With some residential property bond holders now concerned that the interest rates will rise further in the not too distant future, he is occasionally asked whether this might be right time to fix interest rates, says Mike van Alphen, National Manager for the Rawson Property Group’s bond origination division, Rawson Finance.
“In today’s circumstances,” said van Alphen, “it is quite understandable that people are looking for ways to protect themselves from all price rises. However, it has to be admitted that this can be an expensive procedure and therefore not necessarily advisable.”
South African banks, said van Alphen, very seldom quote blanket figures for fixed interest rates – they generally wait until the loan has been approved and then treat each case individually.
“What can be said is that most fixed rates are set 1% to 3% above the current rate and this results in the client paying more than is essential at that time.”
Giving as an example, van Alphen said that on a R800,000 bond taken out over a 20 year period at the current rate of 9,00%, the borrower would pay R7,200 per month. If he then chose to fix the rate for, say, three years, he would probably have been asked to pay 2,00 % above the current rate, which equates to R8,256 per month.
Asked if it might pay, in view of the fluctuations experienced in previous years, to go for a fixed rate over a far longer period, van Alphen said that the banks very seldom grant fixed rates for more than five years and in the current conditions they might charge as much as R1,600 extra on a R800,000, five year fixed rate loan.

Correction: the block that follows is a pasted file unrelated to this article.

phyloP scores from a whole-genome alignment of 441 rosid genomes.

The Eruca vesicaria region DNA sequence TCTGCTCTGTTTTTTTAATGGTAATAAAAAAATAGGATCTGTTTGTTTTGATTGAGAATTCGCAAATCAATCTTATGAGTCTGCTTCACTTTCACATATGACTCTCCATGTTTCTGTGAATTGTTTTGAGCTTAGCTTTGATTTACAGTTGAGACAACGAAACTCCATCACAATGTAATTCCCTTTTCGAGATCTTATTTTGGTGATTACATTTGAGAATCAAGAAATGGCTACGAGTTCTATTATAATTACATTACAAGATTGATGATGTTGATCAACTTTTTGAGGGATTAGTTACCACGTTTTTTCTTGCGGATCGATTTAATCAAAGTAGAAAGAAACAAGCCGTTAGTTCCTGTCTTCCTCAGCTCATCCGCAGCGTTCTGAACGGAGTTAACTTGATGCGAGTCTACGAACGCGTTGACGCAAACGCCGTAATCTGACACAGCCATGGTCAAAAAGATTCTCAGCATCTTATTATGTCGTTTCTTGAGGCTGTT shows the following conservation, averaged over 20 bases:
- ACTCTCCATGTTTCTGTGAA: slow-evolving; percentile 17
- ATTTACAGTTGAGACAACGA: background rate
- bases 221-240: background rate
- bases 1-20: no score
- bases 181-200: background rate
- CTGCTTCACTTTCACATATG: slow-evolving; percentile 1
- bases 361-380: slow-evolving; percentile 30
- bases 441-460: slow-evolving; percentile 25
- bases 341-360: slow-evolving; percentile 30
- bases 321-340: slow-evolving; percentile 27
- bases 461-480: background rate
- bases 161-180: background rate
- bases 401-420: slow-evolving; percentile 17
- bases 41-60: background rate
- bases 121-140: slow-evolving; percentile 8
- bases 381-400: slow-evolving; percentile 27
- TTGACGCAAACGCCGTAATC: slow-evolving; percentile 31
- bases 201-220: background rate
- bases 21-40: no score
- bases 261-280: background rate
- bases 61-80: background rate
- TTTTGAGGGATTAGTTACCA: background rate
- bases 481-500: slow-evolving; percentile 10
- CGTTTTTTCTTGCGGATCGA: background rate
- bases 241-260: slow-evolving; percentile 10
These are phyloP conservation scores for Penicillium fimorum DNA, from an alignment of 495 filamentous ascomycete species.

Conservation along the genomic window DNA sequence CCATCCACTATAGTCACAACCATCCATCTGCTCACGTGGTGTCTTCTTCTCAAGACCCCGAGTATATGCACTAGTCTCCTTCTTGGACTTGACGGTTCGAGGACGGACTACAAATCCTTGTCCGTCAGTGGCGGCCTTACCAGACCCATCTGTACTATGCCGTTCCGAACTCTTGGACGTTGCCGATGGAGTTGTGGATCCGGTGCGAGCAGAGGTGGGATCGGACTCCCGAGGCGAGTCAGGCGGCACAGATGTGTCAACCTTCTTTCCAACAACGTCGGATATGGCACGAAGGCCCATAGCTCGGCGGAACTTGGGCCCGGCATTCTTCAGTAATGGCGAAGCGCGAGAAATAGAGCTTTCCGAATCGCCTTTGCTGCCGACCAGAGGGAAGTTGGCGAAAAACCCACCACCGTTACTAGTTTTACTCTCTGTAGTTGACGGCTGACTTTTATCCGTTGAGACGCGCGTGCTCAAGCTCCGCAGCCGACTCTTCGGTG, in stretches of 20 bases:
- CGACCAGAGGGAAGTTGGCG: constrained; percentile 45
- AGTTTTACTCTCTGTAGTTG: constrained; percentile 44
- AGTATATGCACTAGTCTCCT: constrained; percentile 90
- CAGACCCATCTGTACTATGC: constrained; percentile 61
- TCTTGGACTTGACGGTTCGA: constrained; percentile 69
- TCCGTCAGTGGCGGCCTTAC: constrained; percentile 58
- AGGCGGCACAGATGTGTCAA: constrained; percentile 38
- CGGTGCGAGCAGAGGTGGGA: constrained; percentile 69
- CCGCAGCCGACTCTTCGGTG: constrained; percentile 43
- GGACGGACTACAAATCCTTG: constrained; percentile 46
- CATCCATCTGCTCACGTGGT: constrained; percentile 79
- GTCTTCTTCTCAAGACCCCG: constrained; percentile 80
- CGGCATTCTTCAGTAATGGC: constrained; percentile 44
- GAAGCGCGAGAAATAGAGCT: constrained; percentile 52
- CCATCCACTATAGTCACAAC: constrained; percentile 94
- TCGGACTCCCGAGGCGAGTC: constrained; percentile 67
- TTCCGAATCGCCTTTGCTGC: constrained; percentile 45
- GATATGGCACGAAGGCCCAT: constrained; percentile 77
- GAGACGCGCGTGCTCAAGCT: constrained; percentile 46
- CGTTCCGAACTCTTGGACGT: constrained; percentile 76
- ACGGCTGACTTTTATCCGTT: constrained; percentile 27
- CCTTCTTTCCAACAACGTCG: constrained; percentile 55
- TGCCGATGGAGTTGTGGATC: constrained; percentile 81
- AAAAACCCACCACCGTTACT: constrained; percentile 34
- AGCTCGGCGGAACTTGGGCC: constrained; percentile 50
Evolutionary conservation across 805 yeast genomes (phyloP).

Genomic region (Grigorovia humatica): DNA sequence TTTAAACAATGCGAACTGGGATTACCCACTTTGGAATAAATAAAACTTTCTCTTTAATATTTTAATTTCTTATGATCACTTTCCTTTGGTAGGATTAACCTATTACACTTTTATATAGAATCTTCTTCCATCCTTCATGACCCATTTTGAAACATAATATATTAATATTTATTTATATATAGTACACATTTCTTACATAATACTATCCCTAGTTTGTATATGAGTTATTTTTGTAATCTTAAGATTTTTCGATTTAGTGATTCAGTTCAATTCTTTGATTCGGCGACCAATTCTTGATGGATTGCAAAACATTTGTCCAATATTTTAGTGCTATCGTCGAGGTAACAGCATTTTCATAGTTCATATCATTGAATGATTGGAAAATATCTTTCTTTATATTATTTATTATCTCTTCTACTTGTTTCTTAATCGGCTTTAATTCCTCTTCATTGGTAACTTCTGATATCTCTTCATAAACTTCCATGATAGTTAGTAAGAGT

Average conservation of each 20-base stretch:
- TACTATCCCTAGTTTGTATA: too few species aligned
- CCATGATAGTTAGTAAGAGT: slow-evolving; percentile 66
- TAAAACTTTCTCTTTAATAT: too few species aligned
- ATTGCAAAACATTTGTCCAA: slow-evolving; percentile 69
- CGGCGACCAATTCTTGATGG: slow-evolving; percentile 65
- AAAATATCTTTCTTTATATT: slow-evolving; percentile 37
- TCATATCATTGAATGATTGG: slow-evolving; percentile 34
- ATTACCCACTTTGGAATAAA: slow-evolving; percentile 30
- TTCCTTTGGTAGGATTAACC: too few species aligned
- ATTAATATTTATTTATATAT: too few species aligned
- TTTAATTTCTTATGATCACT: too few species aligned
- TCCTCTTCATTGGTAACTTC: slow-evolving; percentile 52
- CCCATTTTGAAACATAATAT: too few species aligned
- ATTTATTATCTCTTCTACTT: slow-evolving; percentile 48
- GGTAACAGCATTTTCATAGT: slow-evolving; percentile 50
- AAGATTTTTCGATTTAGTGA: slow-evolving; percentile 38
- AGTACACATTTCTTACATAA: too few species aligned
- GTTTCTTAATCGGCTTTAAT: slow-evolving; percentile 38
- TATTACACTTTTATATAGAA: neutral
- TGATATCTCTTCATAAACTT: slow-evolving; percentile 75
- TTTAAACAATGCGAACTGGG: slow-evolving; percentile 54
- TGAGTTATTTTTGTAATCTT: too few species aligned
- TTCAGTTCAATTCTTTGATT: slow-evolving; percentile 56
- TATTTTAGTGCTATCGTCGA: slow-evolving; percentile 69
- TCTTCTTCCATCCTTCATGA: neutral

“That is a fairly steep price to pay for the knowledge that you know exactly how much to budget for,” he said.
The advice always given by the Rawson Property Group’s Managing Director, Tony Clarke, as well as by himself, said van Alphen, is to strive, even if it involves considerable hardship, to set the rate of payment above the rate stipulated by, say, 1% or 2%.
“Those who go this route will have the huge satisfaction of seeing their bond repayment period significantly cut and of knowing that, should they experience hard times, they have a cash buffer which allows them to skip one or two months of payments without suffering any penalties.”